Read together, in other words, Nixon and GSA stand for several important propositions. One is that executive privilege is not absolute. A second is that it must yield to an investigation into matters that potentially endanger the country itself. A third is that a former president’s power to assert the privilege is much weaker than an incumbent’s. A fourth is that this power is especially weak when the incumbent president believes that the privilege should not be asserted in a particular case.

In light of these four propositions, Trump’s claim that the documents sought by the January 6 committee should be shielded by executive privilege is exceedingly weak — at least if the Supreme Court decides not to change the law.

Delay is Trump’s best friend

Read outside its political context, the Court’s mid-2020 decision in Mazars could be read as a defeat for Trump. Although the Court announced a new rule that governs investigations into a sitting president, it did not immediately shut down the House investigation into Trump’s financial records. In theory, Mazars still permitted the House to seek those records in subsequent litigation.

But the practical impact of Mazars was that it allowed Trump to keep his records secret until after the 2020 election. That was an enormous victory for Trump.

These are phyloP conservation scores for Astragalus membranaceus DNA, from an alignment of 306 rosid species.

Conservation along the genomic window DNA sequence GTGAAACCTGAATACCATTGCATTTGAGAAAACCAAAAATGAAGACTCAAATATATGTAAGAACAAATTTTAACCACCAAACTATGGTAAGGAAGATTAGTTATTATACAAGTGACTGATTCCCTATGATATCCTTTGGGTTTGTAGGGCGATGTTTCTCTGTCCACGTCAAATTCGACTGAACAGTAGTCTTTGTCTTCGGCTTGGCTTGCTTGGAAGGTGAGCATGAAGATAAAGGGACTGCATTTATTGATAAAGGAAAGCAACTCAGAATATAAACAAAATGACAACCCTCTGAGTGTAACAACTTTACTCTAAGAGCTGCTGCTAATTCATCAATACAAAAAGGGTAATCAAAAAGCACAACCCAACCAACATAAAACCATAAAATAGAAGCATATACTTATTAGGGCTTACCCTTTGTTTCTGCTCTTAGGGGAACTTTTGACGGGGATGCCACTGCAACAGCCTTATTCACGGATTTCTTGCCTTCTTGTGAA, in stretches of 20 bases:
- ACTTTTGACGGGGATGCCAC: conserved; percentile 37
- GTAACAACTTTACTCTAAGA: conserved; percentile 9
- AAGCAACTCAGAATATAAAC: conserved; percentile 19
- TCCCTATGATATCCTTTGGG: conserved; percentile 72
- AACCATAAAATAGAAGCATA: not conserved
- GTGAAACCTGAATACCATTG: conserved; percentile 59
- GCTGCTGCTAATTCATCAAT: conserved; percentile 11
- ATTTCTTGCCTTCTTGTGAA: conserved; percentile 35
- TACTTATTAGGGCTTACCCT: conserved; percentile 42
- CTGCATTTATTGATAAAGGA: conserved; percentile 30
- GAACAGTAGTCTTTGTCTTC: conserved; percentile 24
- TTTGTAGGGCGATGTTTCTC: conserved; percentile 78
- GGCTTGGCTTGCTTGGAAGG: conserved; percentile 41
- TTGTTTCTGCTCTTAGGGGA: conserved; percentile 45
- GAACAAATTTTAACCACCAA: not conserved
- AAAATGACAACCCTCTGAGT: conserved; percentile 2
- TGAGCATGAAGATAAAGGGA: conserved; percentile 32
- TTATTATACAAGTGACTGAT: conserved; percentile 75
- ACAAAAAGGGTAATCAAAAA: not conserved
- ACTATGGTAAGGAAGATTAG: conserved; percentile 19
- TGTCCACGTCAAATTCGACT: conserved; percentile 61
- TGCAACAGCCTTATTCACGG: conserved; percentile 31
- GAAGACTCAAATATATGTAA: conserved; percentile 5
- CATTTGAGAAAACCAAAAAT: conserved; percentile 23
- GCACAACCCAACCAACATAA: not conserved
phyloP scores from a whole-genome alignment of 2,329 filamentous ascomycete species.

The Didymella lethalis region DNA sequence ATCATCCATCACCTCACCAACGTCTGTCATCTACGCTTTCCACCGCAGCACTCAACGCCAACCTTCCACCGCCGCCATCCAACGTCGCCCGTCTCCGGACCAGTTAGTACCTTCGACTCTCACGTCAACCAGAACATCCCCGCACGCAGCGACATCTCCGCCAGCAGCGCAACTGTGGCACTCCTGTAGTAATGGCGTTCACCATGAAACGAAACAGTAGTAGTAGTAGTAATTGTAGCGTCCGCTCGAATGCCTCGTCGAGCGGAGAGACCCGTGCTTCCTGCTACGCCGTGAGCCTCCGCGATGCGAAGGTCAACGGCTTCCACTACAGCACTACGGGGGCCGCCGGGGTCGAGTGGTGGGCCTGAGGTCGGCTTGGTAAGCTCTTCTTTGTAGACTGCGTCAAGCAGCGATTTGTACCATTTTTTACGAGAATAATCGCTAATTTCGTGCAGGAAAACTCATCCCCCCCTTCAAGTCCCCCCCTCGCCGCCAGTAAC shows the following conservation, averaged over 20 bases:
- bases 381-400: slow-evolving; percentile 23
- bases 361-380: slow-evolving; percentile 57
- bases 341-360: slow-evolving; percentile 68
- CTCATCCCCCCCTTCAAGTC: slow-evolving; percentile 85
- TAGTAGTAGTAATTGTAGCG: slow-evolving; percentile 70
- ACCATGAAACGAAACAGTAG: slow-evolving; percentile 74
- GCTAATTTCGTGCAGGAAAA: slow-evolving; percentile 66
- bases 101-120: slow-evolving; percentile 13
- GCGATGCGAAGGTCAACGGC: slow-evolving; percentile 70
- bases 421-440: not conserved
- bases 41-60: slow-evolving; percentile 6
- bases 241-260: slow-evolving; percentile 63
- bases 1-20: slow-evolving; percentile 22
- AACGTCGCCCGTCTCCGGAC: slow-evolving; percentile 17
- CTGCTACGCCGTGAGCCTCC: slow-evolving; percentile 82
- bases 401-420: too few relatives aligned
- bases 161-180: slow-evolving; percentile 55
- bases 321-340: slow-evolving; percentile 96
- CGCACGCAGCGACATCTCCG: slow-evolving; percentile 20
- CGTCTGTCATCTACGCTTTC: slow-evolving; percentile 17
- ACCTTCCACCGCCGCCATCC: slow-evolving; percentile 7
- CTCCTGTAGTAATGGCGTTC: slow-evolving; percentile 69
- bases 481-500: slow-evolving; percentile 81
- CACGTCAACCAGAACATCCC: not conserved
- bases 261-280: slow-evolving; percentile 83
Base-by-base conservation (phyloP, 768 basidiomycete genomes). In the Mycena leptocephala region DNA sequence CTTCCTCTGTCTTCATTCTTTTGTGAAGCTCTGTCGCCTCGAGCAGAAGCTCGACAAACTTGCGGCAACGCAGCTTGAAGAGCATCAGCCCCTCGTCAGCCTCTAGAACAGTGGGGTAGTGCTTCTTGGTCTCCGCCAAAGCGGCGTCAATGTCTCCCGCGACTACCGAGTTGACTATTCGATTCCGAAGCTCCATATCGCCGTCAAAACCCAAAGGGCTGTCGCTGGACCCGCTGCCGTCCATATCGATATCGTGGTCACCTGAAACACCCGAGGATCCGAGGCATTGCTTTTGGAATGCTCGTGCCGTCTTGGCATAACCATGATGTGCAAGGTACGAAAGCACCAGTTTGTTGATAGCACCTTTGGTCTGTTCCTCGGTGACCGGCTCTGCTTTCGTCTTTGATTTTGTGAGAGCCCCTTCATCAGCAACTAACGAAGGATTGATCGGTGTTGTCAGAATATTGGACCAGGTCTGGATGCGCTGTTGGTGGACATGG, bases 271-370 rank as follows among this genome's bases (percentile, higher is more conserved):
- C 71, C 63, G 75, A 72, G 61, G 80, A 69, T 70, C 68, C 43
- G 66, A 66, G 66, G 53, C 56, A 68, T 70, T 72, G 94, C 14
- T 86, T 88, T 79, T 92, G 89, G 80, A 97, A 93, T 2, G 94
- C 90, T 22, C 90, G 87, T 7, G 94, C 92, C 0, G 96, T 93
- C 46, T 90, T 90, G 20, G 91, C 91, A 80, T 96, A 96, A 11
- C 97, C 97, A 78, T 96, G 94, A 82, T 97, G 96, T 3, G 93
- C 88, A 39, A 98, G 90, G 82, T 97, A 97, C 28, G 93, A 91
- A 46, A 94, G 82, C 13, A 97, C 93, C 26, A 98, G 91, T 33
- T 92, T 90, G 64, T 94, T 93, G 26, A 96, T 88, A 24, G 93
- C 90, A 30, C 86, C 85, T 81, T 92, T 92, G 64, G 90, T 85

A similar dynamic could play out in the Thompson case. Although the appeals court ruled against Trump in Thompson, it blocked its own order until December 23 to give Trump enough time to seek review of this case in the Supreme Court. In the overwhelmingly likely event that Trump’s lawyers do seek Supreme Court review, the appeals court order will not take effect until after the justices decide whether to act on the case.

If the Court agrees to hear the case, Trump’s records will almost certainly remain secret while the case is pending before the justices — and, depending on when the justices schedule the oral argument in Thompson and when they hand down their decision, the Court could potentially delay its own ruling until after a newly elected Congress takes office in January 2023.

In part because of gerrymandering and in part because the party that controls the White House tends to lose seats in midterm elections, Republicans are favored to regain control of Congress in the next election. If they do, they can shut down the January 6 committee and quash any of its ongoing efforts to obtain Trump’s documents.

The Supreme Court, in other words, doesn’t even need to overrule any existing precedents in order to carry Trump’s water in the Thompson case. All it has to do is run out the clock.